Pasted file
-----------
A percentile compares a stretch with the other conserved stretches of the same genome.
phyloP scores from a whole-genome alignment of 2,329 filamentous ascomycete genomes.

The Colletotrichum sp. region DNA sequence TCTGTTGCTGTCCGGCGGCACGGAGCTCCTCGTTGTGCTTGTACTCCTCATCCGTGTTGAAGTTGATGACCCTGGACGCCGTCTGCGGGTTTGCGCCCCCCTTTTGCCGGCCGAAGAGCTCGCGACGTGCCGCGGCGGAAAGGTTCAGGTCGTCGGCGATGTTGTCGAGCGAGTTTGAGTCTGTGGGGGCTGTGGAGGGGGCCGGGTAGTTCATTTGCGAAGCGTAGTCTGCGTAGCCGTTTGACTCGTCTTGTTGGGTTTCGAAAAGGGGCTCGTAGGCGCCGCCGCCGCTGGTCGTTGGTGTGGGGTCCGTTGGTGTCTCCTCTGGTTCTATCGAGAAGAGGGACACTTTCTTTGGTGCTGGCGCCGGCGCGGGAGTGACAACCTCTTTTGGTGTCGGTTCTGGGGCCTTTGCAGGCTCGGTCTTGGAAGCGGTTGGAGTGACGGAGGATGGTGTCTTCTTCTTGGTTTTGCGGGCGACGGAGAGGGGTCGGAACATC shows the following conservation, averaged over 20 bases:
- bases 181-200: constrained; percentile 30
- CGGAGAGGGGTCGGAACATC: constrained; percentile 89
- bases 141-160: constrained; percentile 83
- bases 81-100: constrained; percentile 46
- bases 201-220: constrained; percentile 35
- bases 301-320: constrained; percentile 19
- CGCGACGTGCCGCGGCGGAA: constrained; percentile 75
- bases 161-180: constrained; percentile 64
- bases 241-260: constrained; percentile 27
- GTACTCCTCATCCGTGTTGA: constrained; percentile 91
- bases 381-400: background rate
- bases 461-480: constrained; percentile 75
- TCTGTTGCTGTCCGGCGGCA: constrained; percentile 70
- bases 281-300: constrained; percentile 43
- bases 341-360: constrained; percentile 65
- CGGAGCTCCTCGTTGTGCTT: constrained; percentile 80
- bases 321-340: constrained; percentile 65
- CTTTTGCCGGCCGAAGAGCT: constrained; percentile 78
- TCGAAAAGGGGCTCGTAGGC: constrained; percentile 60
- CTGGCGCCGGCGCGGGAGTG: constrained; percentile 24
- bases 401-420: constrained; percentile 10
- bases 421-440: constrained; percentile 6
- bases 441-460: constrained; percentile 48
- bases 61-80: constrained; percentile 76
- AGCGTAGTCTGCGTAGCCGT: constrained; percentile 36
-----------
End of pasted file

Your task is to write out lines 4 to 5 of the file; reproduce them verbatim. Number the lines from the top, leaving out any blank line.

- bases 181-200: constrained; percentile 30
- CGGAGAGGGGTCGGAACATC: constrained; percentile 89